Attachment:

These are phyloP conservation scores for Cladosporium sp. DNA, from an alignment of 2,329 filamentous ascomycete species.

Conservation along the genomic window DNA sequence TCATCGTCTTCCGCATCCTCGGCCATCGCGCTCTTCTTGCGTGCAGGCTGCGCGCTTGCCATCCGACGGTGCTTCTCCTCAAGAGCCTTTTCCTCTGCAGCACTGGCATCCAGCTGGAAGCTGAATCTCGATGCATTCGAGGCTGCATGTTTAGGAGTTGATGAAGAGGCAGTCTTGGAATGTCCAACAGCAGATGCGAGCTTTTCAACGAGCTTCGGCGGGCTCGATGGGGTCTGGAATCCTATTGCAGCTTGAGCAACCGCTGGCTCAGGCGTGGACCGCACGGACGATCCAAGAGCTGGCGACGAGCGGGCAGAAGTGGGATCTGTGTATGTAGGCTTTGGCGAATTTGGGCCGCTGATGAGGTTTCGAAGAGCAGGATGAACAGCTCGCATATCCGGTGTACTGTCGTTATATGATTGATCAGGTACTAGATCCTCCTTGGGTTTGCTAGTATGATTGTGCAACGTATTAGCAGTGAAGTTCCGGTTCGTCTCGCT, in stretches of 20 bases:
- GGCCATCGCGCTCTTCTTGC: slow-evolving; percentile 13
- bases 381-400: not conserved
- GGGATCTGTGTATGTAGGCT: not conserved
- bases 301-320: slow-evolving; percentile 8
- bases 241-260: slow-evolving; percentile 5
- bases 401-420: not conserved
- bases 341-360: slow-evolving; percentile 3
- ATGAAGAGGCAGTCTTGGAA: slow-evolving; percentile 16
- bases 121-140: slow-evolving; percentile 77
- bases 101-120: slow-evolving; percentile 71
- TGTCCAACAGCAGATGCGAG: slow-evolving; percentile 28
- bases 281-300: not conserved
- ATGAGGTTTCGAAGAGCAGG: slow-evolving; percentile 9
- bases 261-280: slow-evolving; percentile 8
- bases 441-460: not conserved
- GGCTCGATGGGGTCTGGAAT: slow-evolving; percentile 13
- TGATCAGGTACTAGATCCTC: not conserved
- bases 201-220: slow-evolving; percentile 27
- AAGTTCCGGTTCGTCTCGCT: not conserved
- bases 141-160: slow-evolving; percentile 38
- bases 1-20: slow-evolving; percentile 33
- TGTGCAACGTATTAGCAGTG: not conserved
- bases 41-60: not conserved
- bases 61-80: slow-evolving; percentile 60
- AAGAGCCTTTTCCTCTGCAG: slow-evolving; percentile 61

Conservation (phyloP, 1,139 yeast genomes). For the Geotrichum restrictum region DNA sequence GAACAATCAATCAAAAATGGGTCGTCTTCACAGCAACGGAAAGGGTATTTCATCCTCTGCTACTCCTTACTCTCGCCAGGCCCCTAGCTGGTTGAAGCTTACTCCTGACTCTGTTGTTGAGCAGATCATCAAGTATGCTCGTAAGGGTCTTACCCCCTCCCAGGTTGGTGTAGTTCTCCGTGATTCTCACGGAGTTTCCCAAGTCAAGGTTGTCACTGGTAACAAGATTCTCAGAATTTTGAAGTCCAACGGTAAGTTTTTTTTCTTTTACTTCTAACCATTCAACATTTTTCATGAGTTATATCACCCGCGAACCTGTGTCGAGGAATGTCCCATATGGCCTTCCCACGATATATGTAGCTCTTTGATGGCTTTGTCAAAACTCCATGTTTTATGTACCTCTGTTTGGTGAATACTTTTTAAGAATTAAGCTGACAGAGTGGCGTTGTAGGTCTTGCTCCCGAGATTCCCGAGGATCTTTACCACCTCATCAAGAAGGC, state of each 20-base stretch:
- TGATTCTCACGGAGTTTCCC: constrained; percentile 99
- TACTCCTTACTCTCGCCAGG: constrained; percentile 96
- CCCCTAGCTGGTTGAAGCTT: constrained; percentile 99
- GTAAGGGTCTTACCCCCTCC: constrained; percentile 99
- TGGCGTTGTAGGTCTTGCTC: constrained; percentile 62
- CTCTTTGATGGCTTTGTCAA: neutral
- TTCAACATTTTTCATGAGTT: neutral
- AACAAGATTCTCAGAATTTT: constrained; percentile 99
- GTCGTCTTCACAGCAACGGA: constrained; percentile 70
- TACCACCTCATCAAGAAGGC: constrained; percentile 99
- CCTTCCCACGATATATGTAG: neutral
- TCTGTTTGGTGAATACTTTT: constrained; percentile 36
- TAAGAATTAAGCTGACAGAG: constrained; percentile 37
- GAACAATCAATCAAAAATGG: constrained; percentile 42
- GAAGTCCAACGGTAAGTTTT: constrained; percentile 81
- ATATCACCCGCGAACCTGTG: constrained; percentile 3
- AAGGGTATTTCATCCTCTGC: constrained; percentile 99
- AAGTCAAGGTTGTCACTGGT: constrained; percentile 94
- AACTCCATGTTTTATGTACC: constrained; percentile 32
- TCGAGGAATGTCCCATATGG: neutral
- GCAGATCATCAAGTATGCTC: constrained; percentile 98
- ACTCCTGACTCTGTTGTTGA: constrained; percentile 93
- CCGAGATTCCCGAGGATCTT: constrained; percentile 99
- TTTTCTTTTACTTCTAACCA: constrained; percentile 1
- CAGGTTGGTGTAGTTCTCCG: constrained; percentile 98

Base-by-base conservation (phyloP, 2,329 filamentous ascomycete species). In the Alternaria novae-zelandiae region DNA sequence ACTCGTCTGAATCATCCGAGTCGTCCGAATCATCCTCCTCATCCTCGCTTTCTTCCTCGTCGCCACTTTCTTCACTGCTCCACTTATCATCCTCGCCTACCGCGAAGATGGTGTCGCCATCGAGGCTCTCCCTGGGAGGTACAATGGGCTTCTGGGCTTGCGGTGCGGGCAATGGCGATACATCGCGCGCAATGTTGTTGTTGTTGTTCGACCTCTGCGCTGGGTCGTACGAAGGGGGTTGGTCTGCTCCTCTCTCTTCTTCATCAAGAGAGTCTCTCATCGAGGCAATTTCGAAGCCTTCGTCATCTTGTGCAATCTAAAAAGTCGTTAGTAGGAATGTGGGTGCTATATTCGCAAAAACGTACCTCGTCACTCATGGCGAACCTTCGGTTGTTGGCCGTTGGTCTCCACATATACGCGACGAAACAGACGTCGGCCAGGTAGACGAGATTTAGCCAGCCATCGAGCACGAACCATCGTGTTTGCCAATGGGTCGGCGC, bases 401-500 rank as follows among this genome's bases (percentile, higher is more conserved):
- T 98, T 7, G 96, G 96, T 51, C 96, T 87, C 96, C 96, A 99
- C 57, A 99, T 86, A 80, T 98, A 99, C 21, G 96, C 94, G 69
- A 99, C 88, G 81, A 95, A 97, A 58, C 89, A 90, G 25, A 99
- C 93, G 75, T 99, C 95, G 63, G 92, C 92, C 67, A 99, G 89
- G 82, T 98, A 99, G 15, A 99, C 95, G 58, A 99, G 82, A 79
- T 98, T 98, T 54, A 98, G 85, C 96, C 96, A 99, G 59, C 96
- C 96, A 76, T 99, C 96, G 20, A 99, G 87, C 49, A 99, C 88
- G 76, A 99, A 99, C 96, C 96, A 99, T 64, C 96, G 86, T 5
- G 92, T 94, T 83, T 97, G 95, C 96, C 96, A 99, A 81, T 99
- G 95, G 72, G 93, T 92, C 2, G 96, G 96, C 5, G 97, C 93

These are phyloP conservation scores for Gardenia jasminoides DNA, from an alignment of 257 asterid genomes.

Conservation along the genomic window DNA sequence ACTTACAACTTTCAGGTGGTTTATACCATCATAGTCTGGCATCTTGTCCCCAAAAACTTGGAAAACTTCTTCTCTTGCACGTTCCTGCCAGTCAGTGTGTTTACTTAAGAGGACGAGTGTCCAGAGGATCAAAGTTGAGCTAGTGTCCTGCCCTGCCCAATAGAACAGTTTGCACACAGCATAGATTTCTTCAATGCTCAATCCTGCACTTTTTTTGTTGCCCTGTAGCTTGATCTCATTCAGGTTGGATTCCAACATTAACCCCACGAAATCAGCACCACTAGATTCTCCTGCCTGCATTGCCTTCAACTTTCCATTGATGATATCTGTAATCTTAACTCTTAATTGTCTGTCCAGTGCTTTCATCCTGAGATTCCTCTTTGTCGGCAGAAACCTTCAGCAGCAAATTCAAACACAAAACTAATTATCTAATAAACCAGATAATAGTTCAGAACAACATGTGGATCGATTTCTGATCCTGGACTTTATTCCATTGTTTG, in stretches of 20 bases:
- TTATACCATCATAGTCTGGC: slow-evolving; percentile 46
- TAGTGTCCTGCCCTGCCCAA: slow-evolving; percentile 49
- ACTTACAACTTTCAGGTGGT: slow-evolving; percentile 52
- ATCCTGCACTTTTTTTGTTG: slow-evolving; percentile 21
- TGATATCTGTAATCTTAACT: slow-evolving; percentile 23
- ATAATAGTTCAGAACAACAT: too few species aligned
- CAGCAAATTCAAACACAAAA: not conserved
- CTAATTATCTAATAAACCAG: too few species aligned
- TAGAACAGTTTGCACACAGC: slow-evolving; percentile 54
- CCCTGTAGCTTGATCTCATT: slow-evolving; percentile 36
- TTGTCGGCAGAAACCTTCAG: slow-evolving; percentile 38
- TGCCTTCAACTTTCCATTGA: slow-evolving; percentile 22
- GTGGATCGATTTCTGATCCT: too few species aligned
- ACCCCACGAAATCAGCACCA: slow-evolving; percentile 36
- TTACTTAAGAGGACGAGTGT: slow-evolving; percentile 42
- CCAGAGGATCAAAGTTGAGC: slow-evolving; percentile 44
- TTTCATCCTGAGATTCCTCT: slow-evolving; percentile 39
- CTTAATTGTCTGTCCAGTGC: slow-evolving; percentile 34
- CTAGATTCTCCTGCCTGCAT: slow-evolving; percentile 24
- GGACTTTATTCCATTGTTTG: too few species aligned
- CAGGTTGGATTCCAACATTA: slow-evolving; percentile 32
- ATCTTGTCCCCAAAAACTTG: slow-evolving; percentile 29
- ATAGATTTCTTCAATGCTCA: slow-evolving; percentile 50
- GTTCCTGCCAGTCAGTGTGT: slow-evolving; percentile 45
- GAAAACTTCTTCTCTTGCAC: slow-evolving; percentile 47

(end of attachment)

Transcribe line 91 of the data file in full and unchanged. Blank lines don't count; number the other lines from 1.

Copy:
- GAAAACTTCTTCTCTTGCAC: slow-evolving; percentile 47